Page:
[Announce] GnuPG 1.4 and 2.0 buffer overflow
wk at gnupg.org
Tue Nov 28 09:17:37 CET 2006
On Mon, 27 Nov 2006 19:46, ca+gnupg at esmtp.org said:
> Wouldn't it be more secure to replace sprintf with snprintf
> (and the proper length restriction of course)?
> snprintf(prompt, n, "%s [%s]: ", s, defname );
Actually I did this in the 2.0 SVN. However by the time I wrote that
code, snprintf was not available on all platforms and even worse
existing implementations had bugs, like forgetting to append a Nul.
> (same for strcpy() -> strlcpy(), strcat() -> strlcat(), etc).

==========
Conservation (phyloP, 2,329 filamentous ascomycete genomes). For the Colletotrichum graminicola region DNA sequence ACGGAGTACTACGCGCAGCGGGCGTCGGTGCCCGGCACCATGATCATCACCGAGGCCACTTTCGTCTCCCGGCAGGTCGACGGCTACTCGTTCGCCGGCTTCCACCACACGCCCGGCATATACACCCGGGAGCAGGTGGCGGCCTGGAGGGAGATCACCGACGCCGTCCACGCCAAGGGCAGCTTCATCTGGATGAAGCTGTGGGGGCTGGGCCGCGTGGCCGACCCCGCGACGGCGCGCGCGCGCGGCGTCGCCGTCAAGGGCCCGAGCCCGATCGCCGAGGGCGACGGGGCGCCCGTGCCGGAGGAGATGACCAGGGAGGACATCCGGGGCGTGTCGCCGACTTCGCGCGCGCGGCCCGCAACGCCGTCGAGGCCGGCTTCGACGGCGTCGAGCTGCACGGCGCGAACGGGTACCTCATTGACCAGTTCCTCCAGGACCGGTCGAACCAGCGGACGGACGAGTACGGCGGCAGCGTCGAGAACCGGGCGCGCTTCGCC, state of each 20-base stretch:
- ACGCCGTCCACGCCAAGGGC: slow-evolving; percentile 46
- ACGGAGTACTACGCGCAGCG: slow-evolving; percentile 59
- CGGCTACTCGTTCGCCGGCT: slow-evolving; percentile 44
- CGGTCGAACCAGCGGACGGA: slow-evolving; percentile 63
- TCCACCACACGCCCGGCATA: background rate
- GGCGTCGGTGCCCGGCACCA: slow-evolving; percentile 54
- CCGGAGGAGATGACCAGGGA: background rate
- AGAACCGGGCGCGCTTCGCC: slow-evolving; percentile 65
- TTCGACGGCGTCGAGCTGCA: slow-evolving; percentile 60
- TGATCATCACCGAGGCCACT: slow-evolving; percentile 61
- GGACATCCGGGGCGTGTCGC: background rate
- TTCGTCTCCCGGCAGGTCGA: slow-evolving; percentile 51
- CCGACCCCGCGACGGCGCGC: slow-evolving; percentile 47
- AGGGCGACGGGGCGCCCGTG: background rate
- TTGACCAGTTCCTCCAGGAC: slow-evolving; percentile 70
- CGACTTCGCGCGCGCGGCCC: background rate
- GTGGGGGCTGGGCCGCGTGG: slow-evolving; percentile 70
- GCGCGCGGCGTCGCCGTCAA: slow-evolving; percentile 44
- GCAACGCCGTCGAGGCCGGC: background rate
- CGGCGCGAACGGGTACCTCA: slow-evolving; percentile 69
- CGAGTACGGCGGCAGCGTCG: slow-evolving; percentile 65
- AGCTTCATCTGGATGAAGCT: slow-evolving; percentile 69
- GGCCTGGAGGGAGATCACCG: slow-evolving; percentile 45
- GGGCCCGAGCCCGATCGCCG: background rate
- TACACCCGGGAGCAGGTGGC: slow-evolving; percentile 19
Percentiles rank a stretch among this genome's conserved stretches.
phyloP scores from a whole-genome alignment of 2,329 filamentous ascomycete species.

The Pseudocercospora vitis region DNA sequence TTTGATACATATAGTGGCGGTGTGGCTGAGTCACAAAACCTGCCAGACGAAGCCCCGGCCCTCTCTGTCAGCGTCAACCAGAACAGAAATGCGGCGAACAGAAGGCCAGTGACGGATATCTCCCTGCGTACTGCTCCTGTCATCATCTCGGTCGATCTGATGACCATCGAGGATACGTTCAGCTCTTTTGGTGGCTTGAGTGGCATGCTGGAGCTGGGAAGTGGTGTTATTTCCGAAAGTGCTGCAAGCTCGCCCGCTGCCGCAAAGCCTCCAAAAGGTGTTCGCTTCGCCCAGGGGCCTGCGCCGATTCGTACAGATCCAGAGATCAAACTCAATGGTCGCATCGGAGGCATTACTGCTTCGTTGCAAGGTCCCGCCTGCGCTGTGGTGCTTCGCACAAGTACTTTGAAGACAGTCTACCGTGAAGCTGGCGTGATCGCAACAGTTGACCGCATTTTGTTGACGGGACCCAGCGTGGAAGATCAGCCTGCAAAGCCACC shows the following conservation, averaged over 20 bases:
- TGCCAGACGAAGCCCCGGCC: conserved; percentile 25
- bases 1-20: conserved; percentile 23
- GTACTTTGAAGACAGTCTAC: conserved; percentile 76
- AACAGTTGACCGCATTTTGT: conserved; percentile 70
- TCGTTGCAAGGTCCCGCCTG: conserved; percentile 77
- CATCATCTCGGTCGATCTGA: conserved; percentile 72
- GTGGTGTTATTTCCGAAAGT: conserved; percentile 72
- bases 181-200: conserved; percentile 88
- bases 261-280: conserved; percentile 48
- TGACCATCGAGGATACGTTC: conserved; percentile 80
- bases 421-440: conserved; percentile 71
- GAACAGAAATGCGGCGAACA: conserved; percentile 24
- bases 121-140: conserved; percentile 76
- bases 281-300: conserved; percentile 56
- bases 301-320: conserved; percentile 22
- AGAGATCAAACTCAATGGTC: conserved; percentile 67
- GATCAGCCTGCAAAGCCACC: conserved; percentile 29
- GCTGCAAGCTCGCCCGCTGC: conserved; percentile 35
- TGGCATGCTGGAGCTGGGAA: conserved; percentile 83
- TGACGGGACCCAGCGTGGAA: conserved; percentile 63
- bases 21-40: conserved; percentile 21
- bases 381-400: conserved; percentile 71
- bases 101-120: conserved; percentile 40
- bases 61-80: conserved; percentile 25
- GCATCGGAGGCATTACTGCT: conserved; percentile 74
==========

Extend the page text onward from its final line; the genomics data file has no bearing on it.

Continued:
No. I consider the OpenSBD approach flawed. Simply cutting off
strings helps agains buffer overflows but there are other problems:
You increase the complexity of the code because you need to track to
string termination conditions. You change what the code does and
somewhere else you run into problems because important properties of
the cut-off string are missing. Think of an API which takes the
presence of a keyword to encrypt or not to encrypt the output. The
code using strlcpy might be used to skip over comments and voila you
have a neat way of controlling a remote application.
If you want protection against buffer overflow, audit the code and use
an OS which traps execution of code at arbitrary addresses.
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